Online Gambling and the Law
Itís getting tougher to place a bet in your pajamas in the United States. Thatís because lawmakers are cracking down on online casinos, making it more difficult for the average Joe to gamble online.
The House passed HR 4411 in July 2006 and then sent it on to the Senate. The Internet Gambling Prohibition and Enforcement Act seeks to thwart online gambling by restricting credit card companies from processing transactions to gambling businesses.
The Internet gaming sites being referred to operate off-shore and service customers from all over the world. Online gambling is big business, raking in about 12 billion dollars a year, with customers from the United States spending half of that at these sites.
The lawmakers may have forgotten but the credit card companies, most of them anyway, stopped processing transactions for online gambling sites some time ago. Paypal doesnít even process any gambling transactions even if you have a Paypal debit card with a MasterCard logo on it.
The bill would still have to pass the Senate to become law but since it is only making the status quo official thereís really nothing to get up in arms about. It does state that it will be illegal for anyone engaged in an online gambling business to accept any form of payment whether it is an electronic transfer or a paper check from gamblers in this country.
Online Gambling is legal in the UK. Some online gambling businesses are even listed on the London Stock Exchange. HR 4411 is counting on the cooperation of foreign governments as far as not accepting payments from customers in the United States. There are rumors rumbling that at some point, we may not even be able to access unlawful gambling websites in this country.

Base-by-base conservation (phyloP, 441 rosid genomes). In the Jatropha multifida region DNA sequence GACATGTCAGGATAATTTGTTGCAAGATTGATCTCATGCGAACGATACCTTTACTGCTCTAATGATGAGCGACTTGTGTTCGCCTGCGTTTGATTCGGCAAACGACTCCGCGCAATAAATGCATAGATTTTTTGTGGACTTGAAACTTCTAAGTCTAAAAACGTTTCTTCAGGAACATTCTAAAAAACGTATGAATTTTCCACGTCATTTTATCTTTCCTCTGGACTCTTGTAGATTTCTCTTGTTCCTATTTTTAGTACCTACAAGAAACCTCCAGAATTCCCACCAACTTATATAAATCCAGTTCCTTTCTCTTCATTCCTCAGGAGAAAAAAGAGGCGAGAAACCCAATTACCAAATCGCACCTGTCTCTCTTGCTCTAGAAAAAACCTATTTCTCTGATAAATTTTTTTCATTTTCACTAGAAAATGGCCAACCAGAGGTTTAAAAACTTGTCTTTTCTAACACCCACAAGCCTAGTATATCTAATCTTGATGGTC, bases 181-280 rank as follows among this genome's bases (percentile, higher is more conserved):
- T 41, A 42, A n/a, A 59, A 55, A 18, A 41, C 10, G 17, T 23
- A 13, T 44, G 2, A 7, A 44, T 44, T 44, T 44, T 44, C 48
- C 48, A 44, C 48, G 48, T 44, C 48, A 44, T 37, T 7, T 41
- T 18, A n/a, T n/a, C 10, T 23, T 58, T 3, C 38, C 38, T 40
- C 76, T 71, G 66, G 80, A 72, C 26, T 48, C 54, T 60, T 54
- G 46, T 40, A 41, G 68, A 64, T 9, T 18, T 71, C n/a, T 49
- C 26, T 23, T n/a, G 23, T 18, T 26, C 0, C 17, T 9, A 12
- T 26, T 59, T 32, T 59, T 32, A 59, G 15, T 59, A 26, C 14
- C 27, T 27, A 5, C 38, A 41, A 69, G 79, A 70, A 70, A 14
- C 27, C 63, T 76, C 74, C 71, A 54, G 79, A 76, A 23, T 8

The new bill doesnít affect horse racing and online lotteries. These have and will continue to be legal although donít get too technical about the legality of online horse wagering. Some say it has been legal since the 1970s because it was legal to place a bet over the telephone. Others say it is illegal due to the Wire Act of 1961. The Internet Gambling Prohibition and Enforcement Act just states that this act does not change the law regarding online horse wagering whether it is legal or not.
Donít buy bullet-proof drapes just yet. Theyíre not coming after us. If restricting the methods of payment doesnít do the trick, prosecuting the gambling businesses that accept US payments might. Call it tax evasion if you will. If you make money from selling goods or services to customers of the United States, you have to pay taxes on that income, even if you obtained it illegally.
It remains to be seen how much cooperation the United States will see from other countries and the bill is still up in the air as it is waiting on the Senate to pass or reject it.
It may take some time but eventually Mr. Gambling Businessman in the UK or elsewhere where online gambling is legal will be able to run his gaming site without having to worry about where the gamer is based as no one in the United States will even be able to access his website.
Still, industry-wide, that 50% of gambling revenue is going to hurt somewhere. It will be interesting to see the outcome of this one and of course, it will be some time before any effects are felt anyway. Far from sharing the revenue from this 12 billion dollar a year industry, the United States, through the Internet Gambling Prohibition and Enforcement Act also purports to designate 10 million dollars a year for 3 years to enforce the ban.
Stay tuned to this controversy and get dressed Ė your pajama clad crap shooting days may be coming to an end!
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